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SBJ/June 9 - 15, 2003/This Weeks Issue
ESPN The Mag hires Times writer Olney
Published June 9, 2003
ESPN The Magazine has added a dose of substance to its decidedly flashy publication by hiring former New York Times sports reporter Buster Olney.
Olney, who covered the Yankees for four years before taking over as the New York Giants beat writer last season, is returning to his baseball roots as a senior writer for ESPN The Magazine. He starts today.
The hire runs counter to the image of a publication focused more on heavy graphics and an edgy tone than on serious journalism.
ESPN recently formed an "Enterprise Team" to feature more investigative stories. While Olney is not officially part of that effort, his understated prose belies his new employer's in-your-face approach.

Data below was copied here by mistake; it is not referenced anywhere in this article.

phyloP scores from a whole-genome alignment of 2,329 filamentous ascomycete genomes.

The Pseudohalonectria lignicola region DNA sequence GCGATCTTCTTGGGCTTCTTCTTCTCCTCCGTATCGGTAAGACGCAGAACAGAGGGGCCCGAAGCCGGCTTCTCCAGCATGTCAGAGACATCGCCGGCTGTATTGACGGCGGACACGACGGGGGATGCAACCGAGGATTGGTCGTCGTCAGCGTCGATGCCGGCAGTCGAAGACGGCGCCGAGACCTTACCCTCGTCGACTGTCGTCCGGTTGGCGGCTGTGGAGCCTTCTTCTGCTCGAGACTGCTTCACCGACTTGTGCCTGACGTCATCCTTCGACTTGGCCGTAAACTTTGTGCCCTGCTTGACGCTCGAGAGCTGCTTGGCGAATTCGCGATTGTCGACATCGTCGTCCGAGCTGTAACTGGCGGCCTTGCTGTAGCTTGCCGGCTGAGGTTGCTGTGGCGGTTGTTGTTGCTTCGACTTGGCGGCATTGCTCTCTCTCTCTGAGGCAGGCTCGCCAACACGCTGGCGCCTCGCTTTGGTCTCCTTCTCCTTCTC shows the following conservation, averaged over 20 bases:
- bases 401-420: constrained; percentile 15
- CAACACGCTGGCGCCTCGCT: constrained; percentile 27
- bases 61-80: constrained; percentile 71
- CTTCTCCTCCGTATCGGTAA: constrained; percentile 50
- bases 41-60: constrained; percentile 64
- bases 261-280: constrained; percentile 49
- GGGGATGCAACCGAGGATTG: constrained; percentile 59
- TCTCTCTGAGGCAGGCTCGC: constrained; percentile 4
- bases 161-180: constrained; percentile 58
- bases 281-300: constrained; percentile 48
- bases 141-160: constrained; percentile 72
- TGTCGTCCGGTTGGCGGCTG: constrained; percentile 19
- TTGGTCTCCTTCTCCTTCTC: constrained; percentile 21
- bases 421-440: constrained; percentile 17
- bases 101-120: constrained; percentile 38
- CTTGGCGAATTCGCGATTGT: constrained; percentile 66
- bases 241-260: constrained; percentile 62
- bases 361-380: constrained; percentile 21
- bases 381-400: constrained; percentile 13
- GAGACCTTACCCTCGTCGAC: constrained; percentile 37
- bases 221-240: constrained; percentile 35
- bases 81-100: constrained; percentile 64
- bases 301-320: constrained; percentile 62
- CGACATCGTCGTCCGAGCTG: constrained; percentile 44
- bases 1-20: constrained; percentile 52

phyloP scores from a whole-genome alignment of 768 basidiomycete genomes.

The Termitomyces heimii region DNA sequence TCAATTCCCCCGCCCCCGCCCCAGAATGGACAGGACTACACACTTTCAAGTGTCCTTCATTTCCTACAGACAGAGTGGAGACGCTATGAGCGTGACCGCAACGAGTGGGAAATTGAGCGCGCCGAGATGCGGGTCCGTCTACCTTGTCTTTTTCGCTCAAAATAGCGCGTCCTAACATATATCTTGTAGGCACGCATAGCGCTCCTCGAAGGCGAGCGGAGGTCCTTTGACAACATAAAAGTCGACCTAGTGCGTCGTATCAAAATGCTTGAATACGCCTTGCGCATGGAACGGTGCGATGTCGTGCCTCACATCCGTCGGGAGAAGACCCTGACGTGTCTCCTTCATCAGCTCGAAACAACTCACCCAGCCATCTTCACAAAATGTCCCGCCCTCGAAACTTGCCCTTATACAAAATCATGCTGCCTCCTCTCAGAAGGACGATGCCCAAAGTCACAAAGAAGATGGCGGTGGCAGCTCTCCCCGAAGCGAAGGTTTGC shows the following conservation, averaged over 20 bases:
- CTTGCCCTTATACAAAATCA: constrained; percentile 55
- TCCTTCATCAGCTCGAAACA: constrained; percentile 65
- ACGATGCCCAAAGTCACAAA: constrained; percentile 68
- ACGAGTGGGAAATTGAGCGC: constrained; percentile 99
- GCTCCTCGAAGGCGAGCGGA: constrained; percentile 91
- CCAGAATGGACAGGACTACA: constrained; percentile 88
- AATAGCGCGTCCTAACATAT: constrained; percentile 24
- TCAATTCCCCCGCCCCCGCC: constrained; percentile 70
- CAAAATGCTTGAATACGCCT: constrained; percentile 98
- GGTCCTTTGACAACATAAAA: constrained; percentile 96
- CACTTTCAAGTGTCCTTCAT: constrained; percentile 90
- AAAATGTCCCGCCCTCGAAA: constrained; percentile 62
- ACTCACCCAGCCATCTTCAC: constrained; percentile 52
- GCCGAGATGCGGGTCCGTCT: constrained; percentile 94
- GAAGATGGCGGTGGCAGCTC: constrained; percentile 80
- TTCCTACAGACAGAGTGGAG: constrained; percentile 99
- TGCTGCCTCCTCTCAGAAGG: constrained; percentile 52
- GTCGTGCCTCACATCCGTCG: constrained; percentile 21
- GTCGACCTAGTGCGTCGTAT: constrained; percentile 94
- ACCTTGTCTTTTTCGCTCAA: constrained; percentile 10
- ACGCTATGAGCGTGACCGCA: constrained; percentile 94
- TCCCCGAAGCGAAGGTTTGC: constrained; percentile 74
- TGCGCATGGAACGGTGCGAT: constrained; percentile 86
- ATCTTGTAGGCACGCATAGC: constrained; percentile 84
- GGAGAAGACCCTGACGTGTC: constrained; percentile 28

"No matter what the magazine or newspaper, if you generate stuff that people think is interesting, then they'll like it," Olney said. "You can find a niche pretty much anywhere. That's the way I feel about going to ESPN."
Olney first became interested in pursuing other opportunities in early April, when ESPN executive editor and senior vice president John Walsh called. Walsh got him excited, Olney said, about the opportunity to delve into magazine writing and to try his hand at TV, which his new job will include.
ESPN had not made the announcement of Olney's hiring official when SportsBusiness Journal went to press, but an ESPN spokesperson confirmed Olney will be a senior writer and contribute on television and the Web.
That the Times' credibility has been pummeled by the Jayson Blair scandal likely made Olney's decision easier, although he had nothing but good things to say about his former employer.
"I'm going to miss the Times," he said.
The Times is conducting an internal search for a new Giants beat writer and "does not have anything else to report at this time," according to a company spokesman.
In addition to the magazine and television, Olney, who asked and received permission to cover some football for ESPN, also will contribute significantly to espn.com.